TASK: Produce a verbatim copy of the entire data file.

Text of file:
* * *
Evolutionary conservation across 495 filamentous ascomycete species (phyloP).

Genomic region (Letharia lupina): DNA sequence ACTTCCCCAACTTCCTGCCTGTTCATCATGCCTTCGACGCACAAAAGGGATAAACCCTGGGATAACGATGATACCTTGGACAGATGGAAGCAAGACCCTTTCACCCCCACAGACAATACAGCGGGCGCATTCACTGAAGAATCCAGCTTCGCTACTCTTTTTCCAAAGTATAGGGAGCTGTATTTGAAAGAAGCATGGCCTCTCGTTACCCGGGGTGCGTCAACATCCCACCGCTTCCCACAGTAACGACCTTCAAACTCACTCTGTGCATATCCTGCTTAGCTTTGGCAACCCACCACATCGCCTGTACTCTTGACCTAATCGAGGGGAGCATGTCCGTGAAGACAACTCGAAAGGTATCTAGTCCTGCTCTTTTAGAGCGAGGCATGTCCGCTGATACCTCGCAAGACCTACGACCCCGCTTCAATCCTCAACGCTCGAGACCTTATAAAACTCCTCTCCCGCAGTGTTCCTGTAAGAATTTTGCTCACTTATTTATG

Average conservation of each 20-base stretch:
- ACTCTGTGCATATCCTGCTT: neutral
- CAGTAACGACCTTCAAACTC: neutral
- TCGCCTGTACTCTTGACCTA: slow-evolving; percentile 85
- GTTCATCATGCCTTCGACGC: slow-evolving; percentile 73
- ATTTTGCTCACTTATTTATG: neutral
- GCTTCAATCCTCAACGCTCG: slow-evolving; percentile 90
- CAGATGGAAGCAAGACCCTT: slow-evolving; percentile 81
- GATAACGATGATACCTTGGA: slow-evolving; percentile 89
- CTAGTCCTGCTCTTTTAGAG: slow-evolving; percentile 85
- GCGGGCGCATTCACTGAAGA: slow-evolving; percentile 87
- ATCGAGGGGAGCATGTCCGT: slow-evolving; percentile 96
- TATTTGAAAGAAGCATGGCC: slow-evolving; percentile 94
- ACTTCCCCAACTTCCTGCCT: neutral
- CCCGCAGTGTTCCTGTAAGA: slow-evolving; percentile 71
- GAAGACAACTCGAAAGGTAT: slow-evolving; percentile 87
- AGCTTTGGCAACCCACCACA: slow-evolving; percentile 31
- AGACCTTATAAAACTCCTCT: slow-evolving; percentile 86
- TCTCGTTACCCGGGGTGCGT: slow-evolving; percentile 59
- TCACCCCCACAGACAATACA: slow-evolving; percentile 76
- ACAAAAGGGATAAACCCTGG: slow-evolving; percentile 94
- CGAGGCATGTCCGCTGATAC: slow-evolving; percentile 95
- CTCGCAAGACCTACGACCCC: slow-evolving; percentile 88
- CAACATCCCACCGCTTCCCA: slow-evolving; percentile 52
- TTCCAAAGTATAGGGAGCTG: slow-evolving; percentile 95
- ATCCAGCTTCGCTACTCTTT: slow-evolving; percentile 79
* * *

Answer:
Evolutionary conservation across 495 filamentous ascomycete species (phyloP).

Genomic region (Letharia lupina): DNA sequence ACTTCCCCAACTTCCTGCCTGTTCATCATGCCTTCGACGCACAAAAGGGATAAACCCTGGGATAACGATGATACCTTGGACAGATGGAAGCAAGACCCTTTCACCCCCACAGACAATACAGCGGGCGCATTCACTGAAGAATCCAGCTTCGCTACTCTTTTTCCAAAGTATAGGGAGCTGTATTTGAAAGAAGCATGGCCTCTCGTTACCCGGGGTGCGTCAACATCCCACCGCTTCCCACAGTAACGACCTTCAAACTCACTCTGTGCATATCCTGCTTAGCTTTGGCAACCCACCACATCGCCTGTACTCTTGACCTAATCGAGGGGAGCATGTCCGTGAAGACAACTCGAAAGGTATCTAGTCCTGCTCTTTTAGAGCGAGGCATGTCCGCTGATACCTCGCAAGACCTACGACCCCGCTTCAATCCTCAACGCTCGAGACCTTATAAAACTCCTCTCCCGCAGTGTTCCTGTAAGAATTTTGCTCACTTATTTATG

Average conservation of each 20-base stretch:
- ACTCTGTGCATATCCTGCTT: neutral
- CAGTAACGACCTTCAAACTC: neutral
- TCGCCTGTACTCTTGACCTA: slow-evolving; percentile 85
- GTTCATCATGCCTTCGACGC: slow-evolving; percentile 73
- ATTTTGCTCACTTATTTATG: neutral
- GCTTCAATCCTCAACGCTCG: slow-evolving; percentile 90
- CAGATGGAAGCAAGACCCTT: slow-evolving; percentile 81
- GATAACGATGATACCTTGGA: slow-evolving; percentile 89
- CTAGTCCTGCTCTTTTAGAG: slow-evolving; percentile 85
- GCGGGCGCATTCACTGAAGA: slow-evolving; percentile 87
- ATCGAGGGGAGCATGTCCGT: slow-evolving; percentile 96
- TATTTGAAAGAAGCATGGCC: slow-evolving; percentile 94
- ACTTCCCCAACTTCCTGCCT: neutral
- CCCGCAGTGTTCCTGTAAGA: slow-evolving; percentile 71
- GAAGACAACTCGAAAGGTAT: slow-evolving; percentile 87
- AGCTTTGGCAACCCACCACA: slow-evolving; percentile 31
- AGACCTTATAAAACTCCTCT: slow-evolving; percentile 86
- TCTCGTTACCCGGGGTGCGT: slow-evolving; percentile 59
- TCACCCCCACAGACAATACA: slow-evolving; percentile 76
- ACAAAAGGGATAAACCCTGG: slow-evolving; percentile 94
- CGAGGCATGTCCGCTGATAC: slow-evolving; percentile 95
- CTCGCAAGACCTACGACCCC: slow-evolving; percentile 88
- CAACATCCCACCGCTTCCCA: slow-evolving; percentile 52
- TTCCAAAGTATAGGGAGCTG: slow-evolving; percentile 95
- ATCCAGCTTCGCTACTCTTT: slow-evolving; percentile 79